As that low price suggests, however, WatchStand makes compromises in both materials and functionality. Built primarily from plastic with a rubber core, it’s certain not to scratch a stainless steel or gold Apple Watch. But would you actually want to use it with one of Apple’s more expensive timepieces? That’s another question…


Key Details:

  • 4.2″ square by 7″ tall stand holds an Apple Watch 6″ up, plus any iPhone resting on its side
  • You self-supply the Apple Watch Magnetic Charging Cable (and iPhone-ready Lightning Cable)
  • Substantially plastic parts with a rubber cord-managing core
  • Slightly tricky one-time assembly
  • Affordable by dock standards

WatchStand arrives as a set of five mostly plastic parts: a heavily weighted black glossy plastic base that looks like a flattened Apple TV with a hole in the center, a matching glossy pipe, a rubber cable-managing core for the pipe, a glossy cap for the core, and an optional semi-circular rubber insert. As with all Apple Watch stands released to date, you need to self-supply one of Apple’s official Apple Watch Magnetic Charging Cables yourself. WatchStand thoughtfully accommodates either 1-meter or 2-meter cable lengths, as well as the all-plastic Sport and partially metal regular Magnetic Charging pucks.

Installation is fairly simple: stick the Magnetic Charging Cable’s USB plug through the center of the rubber core, wind the cable around spiraling grooves on the core, leave enough cable loose to connect the plug to a self-supplied wall charger, and stick the core into the hard plastic pipe to hide the cable. The glossy plastic cap should passively snap into place inside the pipe as they come together, and the pipe then attaches to the base, without permanently locking together. If you’re using the Apple Watch Sport’s plastic charging puck, Griffin’s optional semi-circular insert won’t be necessary, but Apple’s thinner metal pucks require the insert so that they’ll stick out enough from WatchStand to make a completely secure magnetic connection with a Watch.

The only challenges WatchStand presented during installation were modest, namely getting the cord to stick firmly enough in the grooves not to bunch up when I installed the outer pipe, bringing the glossy plastic cap as close as possible to the pipe, and picking the right cord length for connection to a charger. For most users, these will be one-time issues, and quickly resolved. Although the glossy Watch-holding pipe won’t detach from the base during normal use with your Watch, you can easily separate them to adjust the cable or charging puck during initial setup.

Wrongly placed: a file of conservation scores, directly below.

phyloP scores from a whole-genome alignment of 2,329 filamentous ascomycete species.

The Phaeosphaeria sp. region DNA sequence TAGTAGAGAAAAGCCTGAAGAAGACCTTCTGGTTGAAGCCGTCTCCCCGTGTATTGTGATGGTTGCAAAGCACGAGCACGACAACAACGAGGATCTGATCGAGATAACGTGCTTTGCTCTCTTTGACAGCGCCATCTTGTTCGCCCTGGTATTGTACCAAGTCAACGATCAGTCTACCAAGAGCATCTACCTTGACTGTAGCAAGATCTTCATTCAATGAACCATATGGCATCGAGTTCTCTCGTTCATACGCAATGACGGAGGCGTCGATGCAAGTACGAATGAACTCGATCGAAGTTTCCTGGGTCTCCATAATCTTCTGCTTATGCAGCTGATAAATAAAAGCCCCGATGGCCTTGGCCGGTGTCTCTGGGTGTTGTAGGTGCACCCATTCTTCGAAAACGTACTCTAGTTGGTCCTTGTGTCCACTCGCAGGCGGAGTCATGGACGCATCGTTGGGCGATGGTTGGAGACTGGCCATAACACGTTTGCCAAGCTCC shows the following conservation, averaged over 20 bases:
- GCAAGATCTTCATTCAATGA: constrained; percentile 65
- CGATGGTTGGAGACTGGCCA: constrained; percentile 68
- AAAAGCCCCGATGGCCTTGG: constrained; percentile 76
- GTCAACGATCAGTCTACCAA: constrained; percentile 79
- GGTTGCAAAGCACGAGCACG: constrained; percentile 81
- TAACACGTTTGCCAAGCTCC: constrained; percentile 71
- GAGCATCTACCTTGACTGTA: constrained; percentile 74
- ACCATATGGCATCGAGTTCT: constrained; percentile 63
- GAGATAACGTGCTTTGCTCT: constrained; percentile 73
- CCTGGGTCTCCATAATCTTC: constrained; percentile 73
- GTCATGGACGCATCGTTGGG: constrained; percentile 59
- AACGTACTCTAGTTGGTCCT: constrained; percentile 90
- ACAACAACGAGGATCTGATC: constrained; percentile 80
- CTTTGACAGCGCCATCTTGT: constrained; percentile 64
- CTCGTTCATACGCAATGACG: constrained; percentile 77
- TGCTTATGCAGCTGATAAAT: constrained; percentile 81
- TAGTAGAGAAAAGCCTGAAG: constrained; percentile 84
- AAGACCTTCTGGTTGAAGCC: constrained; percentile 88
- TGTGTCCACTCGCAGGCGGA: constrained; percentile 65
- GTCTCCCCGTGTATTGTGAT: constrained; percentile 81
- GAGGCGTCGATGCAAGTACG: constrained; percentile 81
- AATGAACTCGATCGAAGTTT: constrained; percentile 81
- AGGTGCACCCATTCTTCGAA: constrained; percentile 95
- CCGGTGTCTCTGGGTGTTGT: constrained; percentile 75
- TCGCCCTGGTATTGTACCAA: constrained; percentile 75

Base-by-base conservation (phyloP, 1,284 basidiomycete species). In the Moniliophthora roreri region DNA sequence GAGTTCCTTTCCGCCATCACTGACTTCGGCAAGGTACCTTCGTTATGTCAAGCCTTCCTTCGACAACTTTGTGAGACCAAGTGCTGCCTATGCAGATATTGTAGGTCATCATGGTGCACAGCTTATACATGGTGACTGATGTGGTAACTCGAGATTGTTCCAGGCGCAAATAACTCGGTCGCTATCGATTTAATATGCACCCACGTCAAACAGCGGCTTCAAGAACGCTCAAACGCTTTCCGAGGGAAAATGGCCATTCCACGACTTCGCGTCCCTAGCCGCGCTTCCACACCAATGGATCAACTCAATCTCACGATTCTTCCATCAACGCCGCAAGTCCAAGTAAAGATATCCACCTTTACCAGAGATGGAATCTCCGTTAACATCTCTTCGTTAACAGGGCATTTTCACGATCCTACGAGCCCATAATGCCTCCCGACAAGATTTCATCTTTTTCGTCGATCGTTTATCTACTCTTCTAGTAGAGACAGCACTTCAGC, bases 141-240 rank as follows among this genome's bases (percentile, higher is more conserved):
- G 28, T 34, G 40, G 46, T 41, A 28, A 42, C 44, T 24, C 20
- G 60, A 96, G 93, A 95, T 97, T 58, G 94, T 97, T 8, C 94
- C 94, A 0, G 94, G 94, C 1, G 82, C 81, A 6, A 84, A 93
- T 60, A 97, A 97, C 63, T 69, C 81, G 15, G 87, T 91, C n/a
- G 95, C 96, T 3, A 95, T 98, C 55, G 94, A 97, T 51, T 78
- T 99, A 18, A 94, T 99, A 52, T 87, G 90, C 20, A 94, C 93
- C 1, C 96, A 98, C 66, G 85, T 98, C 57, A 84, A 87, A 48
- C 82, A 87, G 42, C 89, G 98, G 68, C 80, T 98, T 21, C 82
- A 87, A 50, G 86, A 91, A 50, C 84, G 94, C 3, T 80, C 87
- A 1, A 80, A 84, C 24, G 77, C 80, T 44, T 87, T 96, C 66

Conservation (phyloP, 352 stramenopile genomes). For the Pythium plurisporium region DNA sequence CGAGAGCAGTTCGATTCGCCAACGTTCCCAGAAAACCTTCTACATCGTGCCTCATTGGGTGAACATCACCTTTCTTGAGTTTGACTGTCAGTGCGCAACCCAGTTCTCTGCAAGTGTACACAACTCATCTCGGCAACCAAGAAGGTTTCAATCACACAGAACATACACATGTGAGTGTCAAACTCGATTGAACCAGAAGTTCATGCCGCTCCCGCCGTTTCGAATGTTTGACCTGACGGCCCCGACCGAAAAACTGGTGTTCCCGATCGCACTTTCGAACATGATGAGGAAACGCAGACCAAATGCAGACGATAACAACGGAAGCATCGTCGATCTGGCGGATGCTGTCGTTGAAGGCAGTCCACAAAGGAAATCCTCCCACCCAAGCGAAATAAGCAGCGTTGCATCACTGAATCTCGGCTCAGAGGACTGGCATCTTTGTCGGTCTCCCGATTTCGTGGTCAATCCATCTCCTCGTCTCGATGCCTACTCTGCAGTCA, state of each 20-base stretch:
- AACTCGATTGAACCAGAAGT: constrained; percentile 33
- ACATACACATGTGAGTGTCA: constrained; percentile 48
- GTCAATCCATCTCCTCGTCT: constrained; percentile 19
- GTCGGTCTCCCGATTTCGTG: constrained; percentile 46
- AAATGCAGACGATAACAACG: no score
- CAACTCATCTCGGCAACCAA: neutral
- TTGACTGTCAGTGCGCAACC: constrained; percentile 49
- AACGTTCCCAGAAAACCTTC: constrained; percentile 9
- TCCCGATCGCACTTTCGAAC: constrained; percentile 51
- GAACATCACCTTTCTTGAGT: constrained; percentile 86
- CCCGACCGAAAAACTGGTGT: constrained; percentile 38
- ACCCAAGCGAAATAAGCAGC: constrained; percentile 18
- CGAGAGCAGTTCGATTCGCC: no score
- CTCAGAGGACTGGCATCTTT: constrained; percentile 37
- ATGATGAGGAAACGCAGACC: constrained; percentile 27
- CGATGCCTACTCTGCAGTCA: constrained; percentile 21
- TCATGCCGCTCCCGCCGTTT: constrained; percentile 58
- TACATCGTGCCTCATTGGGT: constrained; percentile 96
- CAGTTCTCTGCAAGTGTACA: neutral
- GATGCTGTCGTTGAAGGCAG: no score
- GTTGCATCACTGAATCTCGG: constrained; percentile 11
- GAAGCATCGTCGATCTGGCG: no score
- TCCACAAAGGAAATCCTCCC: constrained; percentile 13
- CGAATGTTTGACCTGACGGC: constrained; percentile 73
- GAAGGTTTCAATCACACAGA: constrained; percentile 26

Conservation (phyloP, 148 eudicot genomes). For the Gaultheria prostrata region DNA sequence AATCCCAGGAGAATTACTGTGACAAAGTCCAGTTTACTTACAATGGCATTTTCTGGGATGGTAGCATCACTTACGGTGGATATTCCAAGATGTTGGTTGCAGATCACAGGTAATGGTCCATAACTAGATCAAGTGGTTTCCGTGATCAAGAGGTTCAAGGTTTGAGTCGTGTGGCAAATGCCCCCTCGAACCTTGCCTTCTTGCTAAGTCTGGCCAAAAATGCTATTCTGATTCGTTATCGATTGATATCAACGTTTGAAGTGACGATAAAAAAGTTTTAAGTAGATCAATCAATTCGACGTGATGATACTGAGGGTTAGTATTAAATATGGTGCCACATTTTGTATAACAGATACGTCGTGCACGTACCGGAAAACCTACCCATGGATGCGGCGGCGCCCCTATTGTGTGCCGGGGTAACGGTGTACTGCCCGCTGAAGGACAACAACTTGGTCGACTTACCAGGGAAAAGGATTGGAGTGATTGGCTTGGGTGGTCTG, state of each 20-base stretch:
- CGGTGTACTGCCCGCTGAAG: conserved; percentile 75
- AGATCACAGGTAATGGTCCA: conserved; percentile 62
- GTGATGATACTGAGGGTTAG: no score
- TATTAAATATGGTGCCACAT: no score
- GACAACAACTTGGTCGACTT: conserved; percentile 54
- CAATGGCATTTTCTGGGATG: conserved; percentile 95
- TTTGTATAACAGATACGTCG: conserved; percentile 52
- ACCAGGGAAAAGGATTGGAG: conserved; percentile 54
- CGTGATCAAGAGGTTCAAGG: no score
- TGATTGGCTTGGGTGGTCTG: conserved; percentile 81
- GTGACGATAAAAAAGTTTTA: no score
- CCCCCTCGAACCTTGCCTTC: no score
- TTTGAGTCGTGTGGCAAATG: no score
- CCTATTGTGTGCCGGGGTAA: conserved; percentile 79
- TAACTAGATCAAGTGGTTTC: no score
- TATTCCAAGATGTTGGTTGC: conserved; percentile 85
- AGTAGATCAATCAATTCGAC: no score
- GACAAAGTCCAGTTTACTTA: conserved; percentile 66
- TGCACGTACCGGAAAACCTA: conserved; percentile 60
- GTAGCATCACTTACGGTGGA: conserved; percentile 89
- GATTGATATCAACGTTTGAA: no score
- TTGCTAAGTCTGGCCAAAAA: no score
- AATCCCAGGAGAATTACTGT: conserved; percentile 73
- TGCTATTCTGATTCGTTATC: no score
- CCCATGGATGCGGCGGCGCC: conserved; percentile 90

The bigger question is whether WatchStand’s design and functionality will appeal to your personal needs and sensibilities. Unlike many of WatchStand’s rivals, any Apple Watch with a closed loop-style band will need to be mounted and charged on its side, which is a bit unusual; open bands can instead dangle behind and in front of the 30-degree-angled top surface, a more natural mounting position. On the other hand, Griffin offers greater cable management and versatility than with some other stands: four large rubber feet on WatchStand’s bottom have gaps between them to let you place the USB cable in whatever direction you prefer, which can be handy when dealing with shorter 1-meter cables or substantially wound 2-meter cables.

WatchStand’s height and footprint may be polarizing for some people. Several readers opined that Mophie’s Watch Dock, which I reviewed yesterday, elevated the Apple Watch too much — and that was only 3.5 inches up. By comparison, the much larger 4.2″ square by 7″ tall WatchStand lifts the Apple Watch 6 full inches above your nightstand, a height that users could either find ideal or way too tall. The height appears to have been picked to provide ample room for any iPhone to lay on its side below. I’ve personally never wanted to leave my iPhone in this position, but Griffin places a secure lip on the edge to prevent it from slipping off, and you can self-supply a Lightning cable for charging. From my perspective, a side-by-side and more integrated iPhone/Apple Watch docking and charging solution would make more sense, but for $30 or less, this is the sort of solution you can expect.

In the final analysis, the strongest feature of Griffin’s WatchStand is its aggressive pricing. It’s nearly as affordable as Spigen’s simple metal S330 stand, and a lot less expensive than most of the other combination iPhone/Apple Watch docking solutions. Because of its tall, plastic frame and passive approach to holding the iPhone, it will be a better fit for budget-conscious users than design obsessives, but it earns a little bonus credit for trying to kill two birds with one stone, and mostly succeeding.